Cuts risk UK breaching UN Convention on children’s rights

News|December 1st 2014

The UK is in breach the United Nations (UN) Convention on the Rights of the Child as a result of cuts to support for poor families, the Children’s Commissioner has claimed.

In a new report, she criticises the cuts ahead of Chancellor of the Exchequer George Osborne’s Autumn Statement.

The UN Convention on the Rights of the Child was adopted in November 1989 and has since been signed and ratified by 194 countries.

The Commissioner’s report found that the government cuts have led to the UK infringing upon Articles 6, 18, 23, 24, 26, 27 and 31 of the Convention. These Articles guarantee children the right to life, development, health, social security and leisure.

Researchers collected data on the experiences of people in three categories: children and young people under 16 years old, young people aged 16 to 20, and parents.

There is “an urgent need to reconsider some of the budgetary proposals which leave families struggling to be able to afford to buy essential items”, the report concludes.

In an interview with The Independent, current Children’s Commissioner for England Dr Maggie Atkinson said the government’s attempts to reduce the deficit were hitting children from poor, working families the hardest.

She said it was “patently unfair” that “it is the poorest in society who have least to fall back on that are paying the greatest price”. She added that it was “patently against the rights of the child”.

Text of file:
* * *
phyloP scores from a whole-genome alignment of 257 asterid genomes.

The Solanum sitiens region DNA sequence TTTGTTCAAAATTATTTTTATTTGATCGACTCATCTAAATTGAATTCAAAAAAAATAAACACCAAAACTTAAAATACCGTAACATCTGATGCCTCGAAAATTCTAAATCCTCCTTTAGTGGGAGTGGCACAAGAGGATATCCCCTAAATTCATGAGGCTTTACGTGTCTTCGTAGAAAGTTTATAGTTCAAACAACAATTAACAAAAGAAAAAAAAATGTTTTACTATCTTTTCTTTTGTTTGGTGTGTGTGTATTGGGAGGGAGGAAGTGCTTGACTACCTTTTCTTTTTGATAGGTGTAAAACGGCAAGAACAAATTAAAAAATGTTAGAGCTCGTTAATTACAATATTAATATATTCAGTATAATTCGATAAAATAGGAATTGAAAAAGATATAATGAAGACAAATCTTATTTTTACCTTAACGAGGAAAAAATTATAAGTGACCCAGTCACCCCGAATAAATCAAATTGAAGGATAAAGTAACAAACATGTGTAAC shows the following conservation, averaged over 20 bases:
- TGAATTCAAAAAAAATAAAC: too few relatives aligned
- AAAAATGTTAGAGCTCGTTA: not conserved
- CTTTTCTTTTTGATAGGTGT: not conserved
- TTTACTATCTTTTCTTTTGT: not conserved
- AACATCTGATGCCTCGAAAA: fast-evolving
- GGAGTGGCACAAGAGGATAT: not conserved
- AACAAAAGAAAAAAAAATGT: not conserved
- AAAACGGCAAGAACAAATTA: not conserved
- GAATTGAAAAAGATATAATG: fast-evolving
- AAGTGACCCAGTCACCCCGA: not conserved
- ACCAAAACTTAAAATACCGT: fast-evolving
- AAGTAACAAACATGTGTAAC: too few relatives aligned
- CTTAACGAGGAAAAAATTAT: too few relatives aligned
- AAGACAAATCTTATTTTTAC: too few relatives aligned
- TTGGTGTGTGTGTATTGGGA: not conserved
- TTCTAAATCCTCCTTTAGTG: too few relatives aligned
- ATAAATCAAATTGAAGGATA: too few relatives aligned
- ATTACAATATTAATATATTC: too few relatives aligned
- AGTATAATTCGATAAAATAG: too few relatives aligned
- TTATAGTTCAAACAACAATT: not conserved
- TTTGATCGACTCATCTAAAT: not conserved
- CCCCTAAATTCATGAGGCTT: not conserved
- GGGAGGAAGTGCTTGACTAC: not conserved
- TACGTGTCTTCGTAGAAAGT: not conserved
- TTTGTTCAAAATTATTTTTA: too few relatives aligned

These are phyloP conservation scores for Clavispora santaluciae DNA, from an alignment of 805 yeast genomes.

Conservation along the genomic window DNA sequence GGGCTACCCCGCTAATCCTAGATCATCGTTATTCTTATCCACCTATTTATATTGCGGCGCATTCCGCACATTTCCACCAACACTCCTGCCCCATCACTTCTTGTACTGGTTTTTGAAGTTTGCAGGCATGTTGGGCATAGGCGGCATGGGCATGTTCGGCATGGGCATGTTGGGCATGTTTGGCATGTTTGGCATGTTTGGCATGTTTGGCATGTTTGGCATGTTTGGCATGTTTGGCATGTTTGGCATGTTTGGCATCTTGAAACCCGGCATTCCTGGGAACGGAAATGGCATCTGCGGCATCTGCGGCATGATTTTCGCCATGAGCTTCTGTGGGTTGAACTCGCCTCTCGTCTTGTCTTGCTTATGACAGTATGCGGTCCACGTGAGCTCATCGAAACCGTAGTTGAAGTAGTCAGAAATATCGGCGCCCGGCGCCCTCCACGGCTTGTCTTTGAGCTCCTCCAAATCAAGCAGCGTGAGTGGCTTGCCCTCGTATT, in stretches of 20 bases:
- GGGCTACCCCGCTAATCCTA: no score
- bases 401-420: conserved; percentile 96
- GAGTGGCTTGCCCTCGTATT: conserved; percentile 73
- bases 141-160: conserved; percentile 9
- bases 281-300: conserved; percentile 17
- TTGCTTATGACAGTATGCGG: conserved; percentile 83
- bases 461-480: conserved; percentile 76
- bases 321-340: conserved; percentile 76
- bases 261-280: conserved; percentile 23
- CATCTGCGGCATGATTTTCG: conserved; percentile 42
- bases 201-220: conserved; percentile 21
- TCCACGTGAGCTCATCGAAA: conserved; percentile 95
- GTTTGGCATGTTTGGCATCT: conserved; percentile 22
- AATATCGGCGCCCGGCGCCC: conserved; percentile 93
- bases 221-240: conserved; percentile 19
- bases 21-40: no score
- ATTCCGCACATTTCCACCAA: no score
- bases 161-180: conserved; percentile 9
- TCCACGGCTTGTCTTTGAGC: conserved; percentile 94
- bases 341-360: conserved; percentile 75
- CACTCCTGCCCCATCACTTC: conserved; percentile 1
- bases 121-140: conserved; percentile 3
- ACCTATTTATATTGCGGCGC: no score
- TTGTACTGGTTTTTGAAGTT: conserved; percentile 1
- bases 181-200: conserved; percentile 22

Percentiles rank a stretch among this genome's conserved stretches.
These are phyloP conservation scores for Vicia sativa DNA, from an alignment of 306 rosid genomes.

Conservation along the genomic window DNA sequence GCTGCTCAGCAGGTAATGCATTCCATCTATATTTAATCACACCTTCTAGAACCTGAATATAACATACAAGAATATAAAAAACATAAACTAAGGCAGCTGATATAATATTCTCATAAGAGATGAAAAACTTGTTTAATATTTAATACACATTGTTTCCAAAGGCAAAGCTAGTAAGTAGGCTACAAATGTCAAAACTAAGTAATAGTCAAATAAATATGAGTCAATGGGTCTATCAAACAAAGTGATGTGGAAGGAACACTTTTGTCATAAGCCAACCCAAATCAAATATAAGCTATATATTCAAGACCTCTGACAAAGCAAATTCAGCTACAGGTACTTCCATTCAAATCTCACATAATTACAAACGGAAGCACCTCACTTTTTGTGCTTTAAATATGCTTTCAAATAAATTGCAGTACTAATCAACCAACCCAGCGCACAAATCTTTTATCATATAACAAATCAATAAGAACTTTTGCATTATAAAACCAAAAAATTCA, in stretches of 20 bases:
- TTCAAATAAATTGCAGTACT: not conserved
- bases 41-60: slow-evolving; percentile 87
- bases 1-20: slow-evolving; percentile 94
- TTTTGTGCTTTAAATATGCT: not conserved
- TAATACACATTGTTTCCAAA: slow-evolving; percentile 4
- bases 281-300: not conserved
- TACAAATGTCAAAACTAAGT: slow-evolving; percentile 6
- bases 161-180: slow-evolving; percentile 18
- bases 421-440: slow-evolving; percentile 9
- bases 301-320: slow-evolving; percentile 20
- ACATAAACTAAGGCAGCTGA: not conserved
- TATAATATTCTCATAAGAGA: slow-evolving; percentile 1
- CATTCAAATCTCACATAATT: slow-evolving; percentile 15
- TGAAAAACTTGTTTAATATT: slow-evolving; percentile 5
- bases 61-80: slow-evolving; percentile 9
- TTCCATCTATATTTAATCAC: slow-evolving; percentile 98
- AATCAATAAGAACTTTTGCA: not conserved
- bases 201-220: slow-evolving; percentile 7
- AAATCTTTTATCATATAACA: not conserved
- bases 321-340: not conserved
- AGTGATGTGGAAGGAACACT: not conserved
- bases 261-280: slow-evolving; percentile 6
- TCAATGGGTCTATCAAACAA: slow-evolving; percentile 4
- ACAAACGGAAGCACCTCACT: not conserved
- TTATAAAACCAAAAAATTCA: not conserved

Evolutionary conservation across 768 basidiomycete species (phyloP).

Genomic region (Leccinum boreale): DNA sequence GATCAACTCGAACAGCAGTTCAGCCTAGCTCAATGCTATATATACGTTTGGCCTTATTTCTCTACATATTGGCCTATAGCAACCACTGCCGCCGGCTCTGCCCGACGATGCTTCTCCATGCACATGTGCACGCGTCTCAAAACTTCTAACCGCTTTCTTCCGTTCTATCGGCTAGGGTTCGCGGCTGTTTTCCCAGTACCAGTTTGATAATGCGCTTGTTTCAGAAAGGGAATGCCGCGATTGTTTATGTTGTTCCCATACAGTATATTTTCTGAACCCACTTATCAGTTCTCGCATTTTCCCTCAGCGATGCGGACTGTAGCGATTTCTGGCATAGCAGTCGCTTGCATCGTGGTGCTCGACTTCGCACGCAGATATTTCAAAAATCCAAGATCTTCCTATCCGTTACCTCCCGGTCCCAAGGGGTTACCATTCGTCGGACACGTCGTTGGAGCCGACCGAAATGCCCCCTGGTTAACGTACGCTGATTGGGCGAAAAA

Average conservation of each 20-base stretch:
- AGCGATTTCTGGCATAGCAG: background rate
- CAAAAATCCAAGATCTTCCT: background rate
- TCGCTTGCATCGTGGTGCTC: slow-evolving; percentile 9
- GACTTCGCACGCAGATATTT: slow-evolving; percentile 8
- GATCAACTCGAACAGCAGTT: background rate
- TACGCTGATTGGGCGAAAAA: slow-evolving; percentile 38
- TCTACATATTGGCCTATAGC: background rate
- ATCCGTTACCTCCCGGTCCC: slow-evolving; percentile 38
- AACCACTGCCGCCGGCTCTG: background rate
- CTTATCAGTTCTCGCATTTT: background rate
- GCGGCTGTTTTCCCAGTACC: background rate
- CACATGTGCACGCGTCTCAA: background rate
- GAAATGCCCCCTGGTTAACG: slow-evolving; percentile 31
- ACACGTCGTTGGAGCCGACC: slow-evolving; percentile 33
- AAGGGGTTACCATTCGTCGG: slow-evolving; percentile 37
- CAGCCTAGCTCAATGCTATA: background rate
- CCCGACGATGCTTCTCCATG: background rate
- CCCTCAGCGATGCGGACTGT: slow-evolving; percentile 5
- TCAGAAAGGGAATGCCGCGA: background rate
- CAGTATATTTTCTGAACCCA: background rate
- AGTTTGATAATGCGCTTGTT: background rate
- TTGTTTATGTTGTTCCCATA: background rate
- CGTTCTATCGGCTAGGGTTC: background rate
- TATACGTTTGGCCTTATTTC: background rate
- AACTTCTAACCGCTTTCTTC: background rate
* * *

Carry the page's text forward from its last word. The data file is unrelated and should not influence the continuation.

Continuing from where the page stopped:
The UN Committee on the Rights of the Child will examine the report in 2016 as part of an evaluation of the UK’s performance on children’s rights issues. Dr Atkinson said the UK would face “very, very damning” criticism from the UN if the government does not make changes.

The Children’s Commissioner for England promotes the rights and needs of children in discussions of public policy. To read the full report, click here.

In February 2015, Dr Atkinson will step down as Children’s Commissioner. Anne Longfield OBE has been announced as her successor.

Photo of Chancellor of the Exchequer George Osborne by altogetherfool via Flickr

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Comment(1)

  1. Andrew says:

    Last time I looked public spending was determined by the House of Commons, which is elected by the British people, but perhaps that was changed while my attention was elsewhere.

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